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Stitch In Time Knits To Aid Homeless Vets

Spotswood knitting group delivers mats for homeless vets that they fashioned from recycled plastic bags. Credits: Diane Charlesworth
The ladies received a "warm reception" for their community-wide endeavor at the All Wars Memorial Building in Atlantic City. Credits: Diane Charlesworth

SPOTSWOOD, NJ - Plastic bags are never in short supply whether they're from Shop Rite, Target or any local shop. The question is what do folks do with all of the plastic bags that accumulate around the house. Well, a group of knitters found the perfect answer; knit sleeping mats for homeless vets.

Diane Charlesworth and Lorraine Sardone are part of a local knitting group called Stitch in Time. The group formed at the Spotswood Public Library when Charlesworth started a Thursday afternoon knitting and crochet club at the Main Street library two years ago. Today, the group of seven meets a few doors down at St. Peter's Episcopal Church. The enthusiastic group of knitters and crocheters recently completed a community-wide project that was near and dear to their hearts.

The ladies crocheted 20 mats for homeless veterans. While the actual crocheting of the mats took approximately three and a half months for the seven crafters to put together, the endeavor required the effort of many.

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First up, of course was the collection of plastic bags. Sleeping mats can be knitted or crocheted from plarn. Plarn is simply yarn that is made from plastic bags. The first step in knitting the mat is the mass collection and sorting of those plastic bags everyone has lying around their homes.

Brian's Lawnmower & Saws Sales on Manalapan Road became a staging point for the massive collection of plastic bags, agreeing to accept and store bag donations. It actually takes about 600 to 700 bags to make one three foot by six foot mat. The Ladies Auxiliary from American Legion Post 253 also had a hand in the prep work behind the actual mat making.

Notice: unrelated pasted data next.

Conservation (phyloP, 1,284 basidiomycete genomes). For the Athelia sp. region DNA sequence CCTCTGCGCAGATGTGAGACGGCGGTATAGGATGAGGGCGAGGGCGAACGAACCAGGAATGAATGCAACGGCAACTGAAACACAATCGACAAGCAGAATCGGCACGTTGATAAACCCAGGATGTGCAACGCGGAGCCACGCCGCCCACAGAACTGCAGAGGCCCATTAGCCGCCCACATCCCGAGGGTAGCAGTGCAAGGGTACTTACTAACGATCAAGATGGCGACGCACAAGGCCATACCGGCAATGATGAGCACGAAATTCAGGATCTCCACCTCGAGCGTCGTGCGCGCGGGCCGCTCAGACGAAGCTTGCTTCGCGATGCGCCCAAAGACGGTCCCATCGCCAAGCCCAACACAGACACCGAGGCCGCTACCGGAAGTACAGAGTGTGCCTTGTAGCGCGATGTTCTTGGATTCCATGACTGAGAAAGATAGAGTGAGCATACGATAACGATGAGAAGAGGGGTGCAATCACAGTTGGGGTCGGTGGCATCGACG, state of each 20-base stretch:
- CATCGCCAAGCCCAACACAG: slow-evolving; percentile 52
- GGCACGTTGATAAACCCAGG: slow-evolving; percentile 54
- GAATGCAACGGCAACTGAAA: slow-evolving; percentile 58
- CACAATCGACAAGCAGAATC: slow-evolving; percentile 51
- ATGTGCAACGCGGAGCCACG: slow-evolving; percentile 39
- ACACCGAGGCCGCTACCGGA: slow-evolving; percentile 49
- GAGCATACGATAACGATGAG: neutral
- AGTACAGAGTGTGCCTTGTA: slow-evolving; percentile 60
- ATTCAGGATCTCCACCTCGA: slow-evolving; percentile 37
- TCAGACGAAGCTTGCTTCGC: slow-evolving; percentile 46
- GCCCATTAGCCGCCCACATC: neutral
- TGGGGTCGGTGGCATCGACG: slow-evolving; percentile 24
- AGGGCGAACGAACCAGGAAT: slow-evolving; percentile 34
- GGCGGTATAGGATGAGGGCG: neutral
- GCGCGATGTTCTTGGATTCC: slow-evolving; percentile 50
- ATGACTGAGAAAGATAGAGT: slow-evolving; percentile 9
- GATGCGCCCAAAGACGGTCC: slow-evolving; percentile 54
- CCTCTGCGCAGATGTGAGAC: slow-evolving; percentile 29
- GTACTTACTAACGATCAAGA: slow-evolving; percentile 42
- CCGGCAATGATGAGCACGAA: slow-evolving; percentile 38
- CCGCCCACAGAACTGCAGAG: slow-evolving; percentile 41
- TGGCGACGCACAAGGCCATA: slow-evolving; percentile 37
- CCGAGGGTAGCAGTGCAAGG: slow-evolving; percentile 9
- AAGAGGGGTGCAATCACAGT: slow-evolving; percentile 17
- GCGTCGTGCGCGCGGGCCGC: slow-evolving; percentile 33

"The ladies from the Women's Auxiliary of the American Legion were especially kind and SO interested in helping us," Charlesworth said about the support from fellow residents. "Going forward, I've said this before...it's all about networking. We will explore this potential more fully this summer. A special thanks to Sue Gallina-Engstrom and all the great people at Brian's Lawnmower Service for graciously offering to be a collection point for the recycled plastic shopping bags we needed to make these mats."

On May 16, Charlesworth and Sardone traveled to Atlantic City to deliver their mats to the All Wars Memorial Building.

"The NJ American Legion was conducting a 'Stand Down' where veterans are provided with clothing, basic necessities, counseling services and other programs designed to help get the vets back on their feet, Charlesworth explained.

The ladies were met with smiles, handshakes and warm hearts. It was a reception that made all the hard work worthwhile.

"I'm not sure I have the words to fully explain what Lorraine Sardone and I experienced today when we delivered the sleeping mats to the people who will give them out tomorrow," Charlesworth said. "The warm reception we received was beyond our expectations! Mostly everybody seemed to know who were were and why we were there. I feel this is a relationship that will be ongoing for a long time!"

Charlesworth also had high words of praise for the other five ladies who had lent their knitting and crocheting skills to the huge undertaking.

"To my ladies, I wish all of you could have been there to feel the love," Charlesworth said. "I'm so far beyond proud of all of you and all you've done to make this dream a reality!"

Charlesworth first became interested in the mats for the homeless project after watching a Facebook video about a group of Tennessee "Bag Ladies" who had knitted 80 sleeping mats for homeless folks in their area. The video inspired Charlesworth to take on the task in the Garden State and judging by the positive response, those 20 mats won't be the last constructed by the Stitch in Time ladies.

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